On the day their leader was sworn in as president of this country, children just taller than their automatic rifles stood near him, smoking cigarettes, glaring at the crowds, and fingering the weapons.
For about 3,000 Ugandan boys under the age of 15, the military victory this year of Yoweri Museveni and his rebel National Resistance Army (NRA) was an act of vengeance against a government whose soldiers had, in many instances, killed their parents.
It also was the culmination of a five-year-old bush war that had transformed many of the children from hungry orphans wandering alone in Uganda's swamps into disciplined fighters.
Before taking Kampala in January, Museveni's commanders reportedly used some of these children as spies to wander into the capital and spot fortifications of government soldiers. According to witnesses, when the rebel shelling of the capital began, NRA children mingled with fleeing crowds, pretended to be lost and threw hand grenades at trucks full of government soldiers.
"In Africa, by the age of four you learn how to fight. This is our tradition," Museveni said in a television interview he gave after taking control of Uganda's government. "So if you are trying to say that it may be disorienting psychologically and so on, this is not the case."
But when the fighting is over -- as in Uganda, where there is the most political stability in 15 years -- what does a nation do with 14-year-olds who have grown accustomed to strutting down the streets of the capital with AK47s?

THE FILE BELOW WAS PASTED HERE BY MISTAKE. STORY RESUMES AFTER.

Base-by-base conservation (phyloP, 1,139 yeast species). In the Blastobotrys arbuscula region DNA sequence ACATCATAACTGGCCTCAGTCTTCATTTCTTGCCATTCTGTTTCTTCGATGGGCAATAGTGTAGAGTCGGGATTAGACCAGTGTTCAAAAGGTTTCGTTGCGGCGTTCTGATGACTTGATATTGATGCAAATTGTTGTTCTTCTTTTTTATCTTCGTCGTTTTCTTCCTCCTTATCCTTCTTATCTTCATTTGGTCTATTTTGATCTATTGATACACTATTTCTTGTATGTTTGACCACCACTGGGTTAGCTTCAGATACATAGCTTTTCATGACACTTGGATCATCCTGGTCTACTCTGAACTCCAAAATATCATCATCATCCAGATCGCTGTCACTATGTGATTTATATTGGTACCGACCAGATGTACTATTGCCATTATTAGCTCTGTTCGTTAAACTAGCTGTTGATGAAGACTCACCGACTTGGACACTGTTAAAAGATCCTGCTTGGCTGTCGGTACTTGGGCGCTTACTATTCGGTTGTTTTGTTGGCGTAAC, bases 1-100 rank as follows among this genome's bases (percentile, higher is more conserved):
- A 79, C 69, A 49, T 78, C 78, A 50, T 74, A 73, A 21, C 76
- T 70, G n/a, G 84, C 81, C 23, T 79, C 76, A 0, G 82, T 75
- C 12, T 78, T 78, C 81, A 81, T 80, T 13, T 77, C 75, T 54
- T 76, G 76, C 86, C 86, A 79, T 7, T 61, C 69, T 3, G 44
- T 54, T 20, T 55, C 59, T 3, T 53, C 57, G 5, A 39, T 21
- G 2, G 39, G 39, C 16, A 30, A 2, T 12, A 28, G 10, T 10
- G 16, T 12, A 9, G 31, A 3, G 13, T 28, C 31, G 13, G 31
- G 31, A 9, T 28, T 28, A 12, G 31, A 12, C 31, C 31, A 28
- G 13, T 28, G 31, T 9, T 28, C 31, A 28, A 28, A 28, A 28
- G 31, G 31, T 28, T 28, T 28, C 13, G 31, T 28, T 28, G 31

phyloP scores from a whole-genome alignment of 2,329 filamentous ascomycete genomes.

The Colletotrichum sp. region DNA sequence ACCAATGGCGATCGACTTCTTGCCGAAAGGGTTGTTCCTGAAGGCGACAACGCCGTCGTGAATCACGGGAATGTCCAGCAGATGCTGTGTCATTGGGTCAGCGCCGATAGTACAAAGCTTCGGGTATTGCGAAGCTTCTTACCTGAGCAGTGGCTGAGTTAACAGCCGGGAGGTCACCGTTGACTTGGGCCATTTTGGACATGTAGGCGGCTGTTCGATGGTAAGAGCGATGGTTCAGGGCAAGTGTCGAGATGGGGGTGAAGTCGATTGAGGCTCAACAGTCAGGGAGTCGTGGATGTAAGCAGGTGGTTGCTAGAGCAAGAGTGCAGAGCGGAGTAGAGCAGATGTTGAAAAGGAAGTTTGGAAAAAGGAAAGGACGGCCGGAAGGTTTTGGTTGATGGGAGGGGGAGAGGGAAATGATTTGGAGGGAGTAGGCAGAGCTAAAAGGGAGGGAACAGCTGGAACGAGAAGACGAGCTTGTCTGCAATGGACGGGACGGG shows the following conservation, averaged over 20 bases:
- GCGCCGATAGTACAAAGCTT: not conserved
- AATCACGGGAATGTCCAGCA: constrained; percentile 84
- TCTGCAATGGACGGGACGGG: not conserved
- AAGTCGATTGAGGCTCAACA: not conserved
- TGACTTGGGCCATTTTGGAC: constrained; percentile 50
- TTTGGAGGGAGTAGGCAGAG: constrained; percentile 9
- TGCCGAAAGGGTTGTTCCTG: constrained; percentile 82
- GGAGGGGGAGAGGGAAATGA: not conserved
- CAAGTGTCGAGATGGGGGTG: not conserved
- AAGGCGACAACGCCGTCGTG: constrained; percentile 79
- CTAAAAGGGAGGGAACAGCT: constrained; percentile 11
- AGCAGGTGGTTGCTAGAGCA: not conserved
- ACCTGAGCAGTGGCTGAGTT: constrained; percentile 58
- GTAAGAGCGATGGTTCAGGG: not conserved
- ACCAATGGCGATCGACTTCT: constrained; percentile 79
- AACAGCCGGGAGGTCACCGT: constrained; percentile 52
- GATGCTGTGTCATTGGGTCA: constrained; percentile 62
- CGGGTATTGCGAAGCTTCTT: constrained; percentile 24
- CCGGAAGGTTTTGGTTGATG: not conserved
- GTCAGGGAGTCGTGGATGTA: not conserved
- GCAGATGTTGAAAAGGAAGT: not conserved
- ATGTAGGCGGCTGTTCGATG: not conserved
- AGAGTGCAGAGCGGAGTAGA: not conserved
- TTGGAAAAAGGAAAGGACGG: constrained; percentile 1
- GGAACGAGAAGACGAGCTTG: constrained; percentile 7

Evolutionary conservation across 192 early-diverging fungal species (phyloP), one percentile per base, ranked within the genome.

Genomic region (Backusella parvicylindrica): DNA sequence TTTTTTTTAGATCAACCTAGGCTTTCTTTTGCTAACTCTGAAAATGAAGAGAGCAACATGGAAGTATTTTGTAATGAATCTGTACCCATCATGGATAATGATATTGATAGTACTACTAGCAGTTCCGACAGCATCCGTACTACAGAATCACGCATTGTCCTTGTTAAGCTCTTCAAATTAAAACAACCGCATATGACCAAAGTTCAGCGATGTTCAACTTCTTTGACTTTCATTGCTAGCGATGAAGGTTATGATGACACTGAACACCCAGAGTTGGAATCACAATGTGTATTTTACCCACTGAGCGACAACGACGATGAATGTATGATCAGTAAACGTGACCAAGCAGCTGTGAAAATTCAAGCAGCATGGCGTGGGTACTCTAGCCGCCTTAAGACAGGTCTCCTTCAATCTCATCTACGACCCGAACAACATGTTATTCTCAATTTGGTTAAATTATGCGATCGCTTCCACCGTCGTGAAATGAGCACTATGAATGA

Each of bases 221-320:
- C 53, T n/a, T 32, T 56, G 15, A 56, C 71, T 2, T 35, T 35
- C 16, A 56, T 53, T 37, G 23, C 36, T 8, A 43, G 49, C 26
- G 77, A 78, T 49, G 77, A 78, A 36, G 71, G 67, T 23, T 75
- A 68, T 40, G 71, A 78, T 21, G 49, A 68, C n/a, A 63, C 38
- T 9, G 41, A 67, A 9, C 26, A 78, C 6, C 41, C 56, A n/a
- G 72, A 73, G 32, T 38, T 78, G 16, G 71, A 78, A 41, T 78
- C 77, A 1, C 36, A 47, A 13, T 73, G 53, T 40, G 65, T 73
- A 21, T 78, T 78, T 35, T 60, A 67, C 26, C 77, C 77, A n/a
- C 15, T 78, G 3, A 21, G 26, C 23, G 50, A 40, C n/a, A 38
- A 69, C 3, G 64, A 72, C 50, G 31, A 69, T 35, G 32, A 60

"These young fellows laugh at a dead body. . . . They are so used to it, dead bodies with nails hammered in the head and so on," said Hans Smeets, a Dutch Catholic priest who has lived in eastern Uganda since 1959. "They have seen their daddy killed, their mommy raped. Tell them to forgive, like Christ on the cross, well, it's not so easy."
"They are terrible. They cannot change," said Dr. Paul Sebuliba, a Ugandan pediatrician who said he is frightened by the transformation of children here into fighters. Sebuliba, who fled into exile after soldiers looted and burned his home five years ago, said the rebel Army children he has talked with "have more revenge in their hearts than I do. At that age, impressions of violence leave strong memories."
Guessing that these child-soldiers would not adapt to ordinary civilian schools -- and in fact might disrupt them -- the Museveni government and the U.N. Children's Fund recently agreed to set up special schools for rebel Army soldiers under the age of 16.
The schools will give six years of training to the children, many of whom have never been in a classroom. The schooling will be designed to teach basic literacy and skills such as welding and carpentry, according to Cole Dodge, UNICEF's representative in Uganda.
There is disagreement, however, between Museveni and UNICEF about whether the children should leave the Army to become students. If the children were to leave the Army, Museveni would lose about one-third of the most experienced and trusted members of his army.
Dodge insists, however, that UNICEF is not in the business of training soldiers. He said that some kind of arrangement, similar to American ROTC, with students leaving school every year for military training, must be worked out before the schools can open.
Many of the child-soldiers themselves, while talking with chilling candor about wanting to kill those who killed their families, say they never want to return to living in the bush and fighting.
"Soldier, it is a bad thing," said a 13-year-old rebel Army corporal named Kabanda, who saw his parents shot by government soldiers. "When it is peaceful, I would not go in for being a soldier. Me, I like to drive the motor car."
Washington Post special correspondent Lindsey Hilsum contributed to this report from Kampala